• External/Plural (E/P) refers to “Them” or “Its”—everything that is outside of what you identify as “like us.” This is the area of societies. We somehow have to get along with groups that are not like us.

Now, sex, love and romantic relationships forms a very messy hybrid concept that that spreads out through all four of the above quadrants. It is a strange and wonderful, dynamic; it develops and operates in additional dimensions beyond these four starter quadrants.

  • I/S includes your breathless wonder, and compelling desire to give.
  • E/S includes the sight of the sun sparkling in their hair and the fit of your lips when you kiss.
  • I/P includes your group’s attitudes about appropriate matches and standards of beauty.
  • E/P includes how you’re going to get along with your partner’s crazy uncle Larry, just back from fifteen years living with penguins.

On the other hand, science wants to look at and measure very clean and well-defined things. The ideal experiment reduces its observations down to a single independent variable. By the time science has isolated the species of fungus growing on a tree’s rootlets, it has totally lost its ability to observe the dynamics of multi-year rain cycles. Now, you want to use science to study social behavior?

I do, in fact, believe that there is a place for scientific study of social behavior. Our Internal/Singular processes filter everything through an unruly mass of previous experiences and interpretations. Our mental filters leave us frequently incompetent to make consistently accurate judgments.

The place of Social Psychology is to inform our filters so that our everyday lives, including romantic relationships, can be conducted from knowledge rather than ignorance and prejudice. We simply need to be aware of the limits of scientific inquiry so we can choose to apply its revelations appropriately.

Sunday, October 13, 2013

The Crow and the Cowboy’s Shiny Buckle

The Crow and the Cowboy’s Shiny Buckle
A Short Story by David Satterlee
One day, a rodeo cowboy, a real dirt eater, came to Dayton, Iowa. Now, you expect to see cowboys in Texas, but most people wouldn’t think that you would see one in Iowa, especially in Dayton, which is first-rate, but kind of small. But, Dayton loves its horses and wranglers. Always has, still does, because that’s just the way Dayton is. These days, lots of cowboys come to Dayton, but our story is about one particular cowboy and, lacking any better information, we’ll call him Bill.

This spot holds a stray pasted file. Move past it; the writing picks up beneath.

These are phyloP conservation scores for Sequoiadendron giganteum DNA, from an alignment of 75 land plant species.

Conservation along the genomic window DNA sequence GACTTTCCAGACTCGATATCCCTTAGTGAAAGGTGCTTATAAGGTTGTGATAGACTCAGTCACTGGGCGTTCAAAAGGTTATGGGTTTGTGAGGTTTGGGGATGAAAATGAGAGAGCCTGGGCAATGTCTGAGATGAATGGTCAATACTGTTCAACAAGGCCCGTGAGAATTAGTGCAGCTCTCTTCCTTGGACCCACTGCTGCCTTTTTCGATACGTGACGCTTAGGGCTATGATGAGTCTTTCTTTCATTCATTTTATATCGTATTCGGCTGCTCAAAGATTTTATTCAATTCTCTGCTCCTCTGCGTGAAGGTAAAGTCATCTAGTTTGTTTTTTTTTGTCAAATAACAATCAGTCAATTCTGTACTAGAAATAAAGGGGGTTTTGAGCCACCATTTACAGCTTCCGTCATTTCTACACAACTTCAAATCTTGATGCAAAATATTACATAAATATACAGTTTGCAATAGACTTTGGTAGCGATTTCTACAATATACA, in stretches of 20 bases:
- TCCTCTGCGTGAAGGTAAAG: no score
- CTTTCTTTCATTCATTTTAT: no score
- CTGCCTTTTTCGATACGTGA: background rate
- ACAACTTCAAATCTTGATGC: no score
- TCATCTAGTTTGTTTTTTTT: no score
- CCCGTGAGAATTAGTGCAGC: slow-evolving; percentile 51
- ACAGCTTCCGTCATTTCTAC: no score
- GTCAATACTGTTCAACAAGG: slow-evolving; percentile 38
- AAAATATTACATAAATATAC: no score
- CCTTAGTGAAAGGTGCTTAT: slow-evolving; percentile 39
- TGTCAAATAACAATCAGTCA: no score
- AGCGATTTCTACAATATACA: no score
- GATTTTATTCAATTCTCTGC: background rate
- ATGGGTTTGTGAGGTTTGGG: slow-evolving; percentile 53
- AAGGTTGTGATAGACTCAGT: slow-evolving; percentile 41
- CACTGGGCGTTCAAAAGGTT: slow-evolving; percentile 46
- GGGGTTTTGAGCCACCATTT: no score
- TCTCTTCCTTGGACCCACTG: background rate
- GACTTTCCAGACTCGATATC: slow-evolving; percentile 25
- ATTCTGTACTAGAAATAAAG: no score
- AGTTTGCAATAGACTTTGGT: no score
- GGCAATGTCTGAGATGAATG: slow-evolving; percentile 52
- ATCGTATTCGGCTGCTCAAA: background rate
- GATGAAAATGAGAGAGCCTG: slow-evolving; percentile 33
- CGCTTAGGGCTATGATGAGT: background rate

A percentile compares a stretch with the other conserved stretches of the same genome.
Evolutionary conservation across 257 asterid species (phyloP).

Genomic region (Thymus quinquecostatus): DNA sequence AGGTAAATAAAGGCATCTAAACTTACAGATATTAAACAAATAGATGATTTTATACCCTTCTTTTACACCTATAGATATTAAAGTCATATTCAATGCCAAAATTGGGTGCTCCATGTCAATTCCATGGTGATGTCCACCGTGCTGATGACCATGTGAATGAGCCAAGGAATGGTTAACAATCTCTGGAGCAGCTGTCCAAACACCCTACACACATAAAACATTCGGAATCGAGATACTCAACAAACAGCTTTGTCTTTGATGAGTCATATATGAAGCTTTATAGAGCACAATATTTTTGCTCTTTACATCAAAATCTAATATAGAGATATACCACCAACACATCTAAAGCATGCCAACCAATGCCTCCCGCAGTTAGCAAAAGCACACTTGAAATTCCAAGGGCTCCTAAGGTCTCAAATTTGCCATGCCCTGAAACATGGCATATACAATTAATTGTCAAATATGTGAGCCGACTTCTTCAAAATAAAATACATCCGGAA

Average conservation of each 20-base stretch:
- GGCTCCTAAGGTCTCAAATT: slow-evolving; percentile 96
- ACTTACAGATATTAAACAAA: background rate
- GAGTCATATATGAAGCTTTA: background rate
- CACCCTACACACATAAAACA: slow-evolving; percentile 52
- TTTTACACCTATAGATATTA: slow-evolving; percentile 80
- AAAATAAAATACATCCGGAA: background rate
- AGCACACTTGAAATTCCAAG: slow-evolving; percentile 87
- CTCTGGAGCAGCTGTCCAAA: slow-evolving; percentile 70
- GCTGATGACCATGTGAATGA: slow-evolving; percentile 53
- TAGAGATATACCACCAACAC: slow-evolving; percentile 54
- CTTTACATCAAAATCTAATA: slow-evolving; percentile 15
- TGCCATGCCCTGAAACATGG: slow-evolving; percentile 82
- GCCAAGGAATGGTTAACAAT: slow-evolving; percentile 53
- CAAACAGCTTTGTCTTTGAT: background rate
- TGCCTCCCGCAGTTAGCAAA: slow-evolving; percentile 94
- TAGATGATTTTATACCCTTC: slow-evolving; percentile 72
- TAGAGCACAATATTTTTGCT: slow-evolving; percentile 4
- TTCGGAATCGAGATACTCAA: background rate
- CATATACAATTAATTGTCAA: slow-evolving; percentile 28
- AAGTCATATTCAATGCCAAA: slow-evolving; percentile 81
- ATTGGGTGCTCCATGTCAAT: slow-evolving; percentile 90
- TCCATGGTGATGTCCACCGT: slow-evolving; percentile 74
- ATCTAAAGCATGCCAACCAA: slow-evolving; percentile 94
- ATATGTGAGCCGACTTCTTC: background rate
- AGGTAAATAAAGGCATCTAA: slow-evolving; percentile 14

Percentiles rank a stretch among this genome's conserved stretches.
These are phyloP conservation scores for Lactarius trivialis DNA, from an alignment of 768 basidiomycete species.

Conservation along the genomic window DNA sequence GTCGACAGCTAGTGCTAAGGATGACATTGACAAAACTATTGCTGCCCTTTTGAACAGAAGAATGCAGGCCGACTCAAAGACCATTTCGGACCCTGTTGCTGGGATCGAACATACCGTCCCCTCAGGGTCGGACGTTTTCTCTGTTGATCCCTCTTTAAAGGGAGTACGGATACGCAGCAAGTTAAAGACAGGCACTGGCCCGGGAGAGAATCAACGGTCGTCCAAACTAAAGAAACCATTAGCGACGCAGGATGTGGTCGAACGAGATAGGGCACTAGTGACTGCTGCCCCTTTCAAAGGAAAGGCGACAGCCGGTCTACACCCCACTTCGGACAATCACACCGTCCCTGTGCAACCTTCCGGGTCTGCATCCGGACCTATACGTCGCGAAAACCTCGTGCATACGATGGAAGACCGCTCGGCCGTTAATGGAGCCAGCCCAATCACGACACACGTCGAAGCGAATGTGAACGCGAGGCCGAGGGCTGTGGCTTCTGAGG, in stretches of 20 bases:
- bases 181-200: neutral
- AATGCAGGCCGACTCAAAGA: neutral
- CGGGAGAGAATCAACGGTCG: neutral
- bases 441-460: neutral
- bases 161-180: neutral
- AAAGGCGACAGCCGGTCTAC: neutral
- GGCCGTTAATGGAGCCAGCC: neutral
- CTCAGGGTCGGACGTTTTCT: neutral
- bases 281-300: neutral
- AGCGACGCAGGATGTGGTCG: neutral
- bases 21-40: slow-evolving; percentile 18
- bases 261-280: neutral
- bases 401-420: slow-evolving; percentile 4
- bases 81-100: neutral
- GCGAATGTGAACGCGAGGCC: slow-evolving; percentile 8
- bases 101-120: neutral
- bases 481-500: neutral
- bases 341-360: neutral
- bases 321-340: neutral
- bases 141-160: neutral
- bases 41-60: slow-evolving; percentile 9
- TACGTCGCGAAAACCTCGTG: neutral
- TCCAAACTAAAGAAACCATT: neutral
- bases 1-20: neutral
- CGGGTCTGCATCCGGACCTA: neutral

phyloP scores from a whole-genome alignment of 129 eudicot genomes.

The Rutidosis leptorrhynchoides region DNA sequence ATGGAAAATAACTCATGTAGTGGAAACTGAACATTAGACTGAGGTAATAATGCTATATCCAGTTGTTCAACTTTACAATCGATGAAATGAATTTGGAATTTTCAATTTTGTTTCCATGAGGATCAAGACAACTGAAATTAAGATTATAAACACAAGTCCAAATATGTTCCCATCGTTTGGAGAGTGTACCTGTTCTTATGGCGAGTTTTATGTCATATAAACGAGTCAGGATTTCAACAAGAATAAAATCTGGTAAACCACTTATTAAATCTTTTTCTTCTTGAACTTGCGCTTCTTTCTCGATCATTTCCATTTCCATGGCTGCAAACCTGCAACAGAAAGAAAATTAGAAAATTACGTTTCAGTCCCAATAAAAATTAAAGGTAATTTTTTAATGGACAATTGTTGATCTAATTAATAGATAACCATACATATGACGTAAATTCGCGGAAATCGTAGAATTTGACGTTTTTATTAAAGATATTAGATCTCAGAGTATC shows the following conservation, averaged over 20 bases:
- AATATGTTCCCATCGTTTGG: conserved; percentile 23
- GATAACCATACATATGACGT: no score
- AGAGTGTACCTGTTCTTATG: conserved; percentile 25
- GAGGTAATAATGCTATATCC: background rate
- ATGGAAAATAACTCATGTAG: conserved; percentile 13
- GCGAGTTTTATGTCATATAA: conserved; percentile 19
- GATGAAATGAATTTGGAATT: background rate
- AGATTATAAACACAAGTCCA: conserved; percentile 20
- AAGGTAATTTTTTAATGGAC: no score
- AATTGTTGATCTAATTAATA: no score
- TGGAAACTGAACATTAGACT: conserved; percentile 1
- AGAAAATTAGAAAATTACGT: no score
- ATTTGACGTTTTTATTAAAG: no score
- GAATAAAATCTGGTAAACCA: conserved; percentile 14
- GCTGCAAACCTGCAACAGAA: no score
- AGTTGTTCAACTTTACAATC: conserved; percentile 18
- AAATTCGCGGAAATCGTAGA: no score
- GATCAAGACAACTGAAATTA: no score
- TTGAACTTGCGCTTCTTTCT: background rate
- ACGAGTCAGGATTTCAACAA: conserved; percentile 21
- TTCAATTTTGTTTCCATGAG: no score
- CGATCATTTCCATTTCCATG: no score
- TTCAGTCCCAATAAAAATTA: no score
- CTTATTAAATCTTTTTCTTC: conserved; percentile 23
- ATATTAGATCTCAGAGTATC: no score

Local history has it that, back in the hot old days before air conditioning and slushies, families would gather down by the banks of Skillet Creek and have a picnic and a nap on the cool grass under the shade of the old oak trees. Back around 1937, three young friends, all local boys, learned to twirl cowboy ropes and would go down to the park and entertain anyone who was there. I’m guessing they picked up a few pennies and the occasional ham sandwich for their trouble.
The show started to get serious when it was moved to Porter’s pasture in 1942. The boys passed a hat and collected nineteen dollars and seventeen cents, which became the prize money for a “real rodeo.” Well, it just kept growing from there. The Dayton Labor Day Rodeo is a first-rate Professional Rodeo Cowboys Association event and draws top wranglers, riders, and ropers from all over. They have “Kids” night, “Bring a Date” night, and even raise thousands of dollars for breast cancer research on “Tough Enough to Wear Pink” night. Don’t worry, I’m getting to Bill.
Now, Bill was rough and tough and man-enough and had already broken more records and more bones within ten seconds than most of us have marbles in a bag. Bill always told his fans that he’d never been hurt riding a bull… it was the landing and getting stomped that hurt. His prize buckle was shiny and his spurs were sharp. The bulls knew they wanted him off in a hurry. They really wanted to dump Bill and his sharp spurs and his shinny belt buckle into the dirt. Don’t worry, I’m getting to the crow.
Now, this crow was a first-rate Iowa crow and for years had been outsmarting scarecrows and every other contraption farmers would put out in their gardens and fields. He knew when to gobble up sprouts after a spring rain and he knew just when to get off road kill for a truck coming down the highway. But, this crow especially loved the fresh, juicy bugs from the backs of cattle. But, that wasn’t enough. He wanted some recognition for being so smart. Don’t worry, I’m getting to the shiny belt buckle.
The crow, being a first-rate Iowa crow, and Bill, being a first-rate cowboy with a shiny buckle, got to talking one day. The crow said, “I’ll bet you your shiny belt buckle that I can ride any bull longer than you.” To which Bill responded, “Can’t neither.” To which the crow replied, “Can too.” This went on longer than any of us care to imagine or than I care to tell, so let’s just say that the contest was set for the next day. Don’t worry, I’m getting on toward the end here.
The next day, Bill strapped himself to his assigned bull and rode it for a full 10 seconds and stayed on 3.4 seconds more just for spite, because that’s the way Bill is. Immediately after, the crow swooped down, made a quick pass at the bull, came back, landed, and rode it around the ring for a full 42.1 seconds while the bull got put back in a pen. True to his word, Bill took off his buckle and, in open admission that he had been wrong, laid it on a fencepost. The crow swept down, snatched it up, and carried it off to the closest pasture where he stood admiring himself in its shiny surface, because that’s just how the crow was.